As Damietta residents wrapped up their seventh day of continuous demonstrations calling for the closure and relocation of a factory belonging to the Misr Fertilizers Production Company (MOPCO), company employees staged demonstrations outside the Cabinet building in Cairo to protest a government decision to shut the plant.
Citizens of Damietta claim the plant pollutes the coastal city’s waters and threatens the viability of the local fishing industry. Demonstrators told Ahram Online that their protest had escalated after a clash with security forces left one protester dead. They also expressed doubt that the government would follow through on its promises to close the factory.
Tareq Elsayed, a chemist in charge of water treatment at MOPCO who participated in the protest outside the Cabinet building, however, denied local residents’ assertions, saying that water from the plant did not pollute the city’s environs.
“The water is treated and doesn’t kill any fish as Damietta locals claim,” he said. “Factory water doesn’t enter any oceans, seas or rivers.”
Elsayed went on to stress that the government regularly dispatched inspection committees to ensure that the plant was in compliance with all relevant environmental regulations.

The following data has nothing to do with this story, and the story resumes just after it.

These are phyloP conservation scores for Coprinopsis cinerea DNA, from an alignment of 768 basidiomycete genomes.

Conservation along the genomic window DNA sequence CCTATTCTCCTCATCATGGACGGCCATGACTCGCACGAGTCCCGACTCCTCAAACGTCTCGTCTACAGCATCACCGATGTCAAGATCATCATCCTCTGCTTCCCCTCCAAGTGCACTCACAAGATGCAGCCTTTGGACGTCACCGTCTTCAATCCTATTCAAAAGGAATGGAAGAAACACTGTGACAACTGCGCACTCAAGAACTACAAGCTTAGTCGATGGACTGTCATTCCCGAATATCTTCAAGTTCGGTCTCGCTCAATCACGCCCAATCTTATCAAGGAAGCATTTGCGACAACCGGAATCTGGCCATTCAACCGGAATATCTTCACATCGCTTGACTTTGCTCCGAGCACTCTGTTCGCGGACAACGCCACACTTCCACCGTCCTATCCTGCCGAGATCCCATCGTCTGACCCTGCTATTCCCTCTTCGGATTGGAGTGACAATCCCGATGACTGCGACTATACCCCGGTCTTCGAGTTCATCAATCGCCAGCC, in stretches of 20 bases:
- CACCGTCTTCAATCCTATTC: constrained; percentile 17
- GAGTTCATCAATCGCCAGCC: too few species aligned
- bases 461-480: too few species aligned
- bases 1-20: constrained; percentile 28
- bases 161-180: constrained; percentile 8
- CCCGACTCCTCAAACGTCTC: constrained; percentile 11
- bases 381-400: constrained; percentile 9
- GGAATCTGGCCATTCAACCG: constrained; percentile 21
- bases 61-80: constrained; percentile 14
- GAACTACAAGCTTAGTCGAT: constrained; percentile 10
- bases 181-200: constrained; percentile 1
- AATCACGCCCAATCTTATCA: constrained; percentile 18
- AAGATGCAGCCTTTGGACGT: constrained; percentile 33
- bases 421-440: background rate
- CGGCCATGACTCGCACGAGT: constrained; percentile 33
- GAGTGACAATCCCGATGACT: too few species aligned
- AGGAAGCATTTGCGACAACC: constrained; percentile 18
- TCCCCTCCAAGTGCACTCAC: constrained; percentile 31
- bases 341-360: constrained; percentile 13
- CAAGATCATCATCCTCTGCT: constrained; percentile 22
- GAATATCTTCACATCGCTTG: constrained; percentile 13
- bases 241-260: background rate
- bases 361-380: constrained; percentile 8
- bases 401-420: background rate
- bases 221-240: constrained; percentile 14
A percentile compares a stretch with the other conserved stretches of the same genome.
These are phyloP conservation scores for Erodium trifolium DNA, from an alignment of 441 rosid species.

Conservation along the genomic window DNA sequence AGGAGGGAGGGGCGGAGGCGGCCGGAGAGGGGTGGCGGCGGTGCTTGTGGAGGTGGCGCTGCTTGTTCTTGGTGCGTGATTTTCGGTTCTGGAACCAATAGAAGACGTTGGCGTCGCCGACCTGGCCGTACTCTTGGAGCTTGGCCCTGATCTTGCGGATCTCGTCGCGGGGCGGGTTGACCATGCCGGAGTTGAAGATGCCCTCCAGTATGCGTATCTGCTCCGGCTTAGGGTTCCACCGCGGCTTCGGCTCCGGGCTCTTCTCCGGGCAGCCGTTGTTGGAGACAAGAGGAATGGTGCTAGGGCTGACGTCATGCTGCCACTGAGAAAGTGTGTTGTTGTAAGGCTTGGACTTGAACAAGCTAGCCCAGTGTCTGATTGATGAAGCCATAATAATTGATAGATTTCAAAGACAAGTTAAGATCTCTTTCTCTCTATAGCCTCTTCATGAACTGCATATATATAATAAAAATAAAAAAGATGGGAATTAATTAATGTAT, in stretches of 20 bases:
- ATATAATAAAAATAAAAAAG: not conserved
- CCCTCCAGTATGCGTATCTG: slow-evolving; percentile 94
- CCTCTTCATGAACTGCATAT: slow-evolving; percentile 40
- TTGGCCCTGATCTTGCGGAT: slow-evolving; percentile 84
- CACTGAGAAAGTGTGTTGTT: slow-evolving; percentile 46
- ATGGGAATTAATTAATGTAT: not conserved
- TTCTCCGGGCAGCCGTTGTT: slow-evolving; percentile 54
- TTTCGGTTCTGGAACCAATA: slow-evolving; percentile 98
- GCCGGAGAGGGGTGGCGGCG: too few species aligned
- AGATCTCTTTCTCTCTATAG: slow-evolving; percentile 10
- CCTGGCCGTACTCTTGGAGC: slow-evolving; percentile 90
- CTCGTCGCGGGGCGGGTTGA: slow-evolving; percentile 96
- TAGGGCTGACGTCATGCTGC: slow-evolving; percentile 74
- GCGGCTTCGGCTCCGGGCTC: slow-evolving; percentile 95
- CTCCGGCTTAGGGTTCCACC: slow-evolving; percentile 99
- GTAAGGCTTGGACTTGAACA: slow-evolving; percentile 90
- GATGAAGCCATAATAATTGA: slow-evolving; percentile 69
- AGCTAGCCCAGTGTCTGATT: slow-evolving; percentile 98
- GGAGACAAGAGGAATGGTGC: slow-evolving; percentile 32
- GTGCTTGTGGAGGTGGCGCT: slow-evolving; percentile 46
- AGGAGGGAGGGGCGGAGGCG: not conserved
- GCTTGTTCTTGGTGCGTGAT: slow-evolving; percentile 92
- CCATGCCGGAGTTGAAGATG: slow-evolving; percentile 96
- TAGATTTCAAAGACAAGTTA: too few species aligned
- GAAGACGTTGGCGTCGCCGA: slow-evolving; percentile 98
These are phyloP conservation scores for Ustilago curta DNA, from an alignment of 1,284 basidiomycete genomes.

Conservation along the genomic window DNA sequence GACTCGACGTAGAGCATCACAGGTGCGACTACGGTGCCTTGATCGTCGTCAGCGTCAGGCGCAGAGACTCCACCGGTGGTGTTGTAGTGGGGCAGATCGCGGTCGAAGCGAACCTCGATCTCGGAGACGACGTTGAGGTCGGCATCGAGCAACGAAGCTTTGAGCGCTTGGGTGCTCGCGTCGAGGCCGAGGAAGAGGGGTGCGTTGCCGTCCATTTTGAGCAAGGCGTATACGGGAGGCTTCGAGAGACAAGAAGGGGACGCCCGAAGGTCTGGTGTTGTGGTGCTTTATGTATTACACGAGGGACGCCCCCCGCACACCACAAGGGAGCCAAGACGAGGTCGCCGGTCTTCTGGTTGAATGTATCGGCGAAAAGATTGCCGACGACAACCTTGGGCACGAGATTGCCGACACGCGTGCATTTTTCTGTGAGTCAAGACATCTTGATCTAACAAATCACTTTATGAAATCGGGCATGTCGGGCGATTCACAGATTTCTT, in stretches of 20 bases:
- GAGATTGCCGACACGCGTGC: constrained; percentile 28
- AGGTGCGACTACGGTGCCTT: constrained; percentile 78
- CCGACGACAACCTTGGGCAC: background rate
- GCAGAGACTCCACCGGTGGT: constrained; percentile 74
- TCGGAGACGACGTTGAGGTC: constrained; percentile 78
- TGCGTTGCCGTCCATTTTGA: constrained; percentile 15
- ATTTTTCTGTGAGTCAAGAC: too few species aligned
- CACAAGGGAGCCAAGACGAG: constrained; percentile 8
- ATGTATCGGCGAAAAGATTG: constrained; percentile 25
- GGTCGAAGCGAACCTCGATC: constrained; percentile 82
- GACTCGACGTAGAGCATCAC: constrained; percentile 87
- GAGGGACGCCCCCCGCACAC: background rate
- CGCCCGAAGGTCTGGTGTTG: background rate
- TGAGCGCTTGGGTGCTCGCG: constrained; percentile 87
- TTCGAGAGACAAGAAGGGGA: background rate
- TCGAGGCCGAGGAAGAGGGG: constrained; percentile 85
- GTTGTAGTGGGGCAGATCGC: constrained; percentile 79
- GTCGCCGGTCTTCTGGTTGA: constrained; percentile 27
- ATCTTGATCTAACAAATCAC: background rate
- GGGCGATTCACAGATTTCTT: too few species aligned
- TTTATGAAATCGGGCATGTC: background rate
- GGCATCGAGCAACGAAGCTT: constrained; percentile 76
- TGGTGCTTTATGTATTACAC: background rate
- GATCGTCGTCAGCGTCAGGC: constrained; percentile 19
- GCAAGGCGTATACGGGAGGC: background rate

“Environmental committees visit at least once every month without prior notice,” he said. “These committees have consistently told us that we’re more environmentally friendly than most Egyptian factories. We also have a sensor capable of detecting pollution.”
Elsayed believes the government shut down the plant for political reasons rather than environmental ones.
“When they saw the protests, they shut down the MOPCO factory in the hopes of winning votes in upcoming parliamentary polls,” he added.
Plant employees were not the only ones voicing their concerns outside the Cabinet building on Tuesday.
State information centre workers, who fall under the umbrella of the Ministry of Administrative Development, also hurled chants against the government of Prime Minister Essam Sharaf, saying it was as inadequate as the regime of ousted president Hosni Mubarak.
Tasked with collecting statistics and data from across the country, including compiling a national census, information centre workers – most of whom were hired on a temporary basis – say their only demand is for permanent employment contracts.
“We’ve been promised permanent contracts numerous times,” said Waleed Elnady, an information centre worker in Cairo’s Mansoura district. “Some of us have been working for up to ten years without permanent contracts, leaving us with no insurance benefits and no retirement fund.”
According to Elnady, the protest marks the workers’ fifth demonstration at the cabinet headquarters since 2006.
“We’ve demanded higher wages and permanent contracts before,” he said. “Our monthly salaries were increased from about LE100 to LE560, but we never attained the job stability that we want and deserve.”
Information centre workers have vowed to maintain their sit-in until the Sharaf government meets their demands for permanent contracts.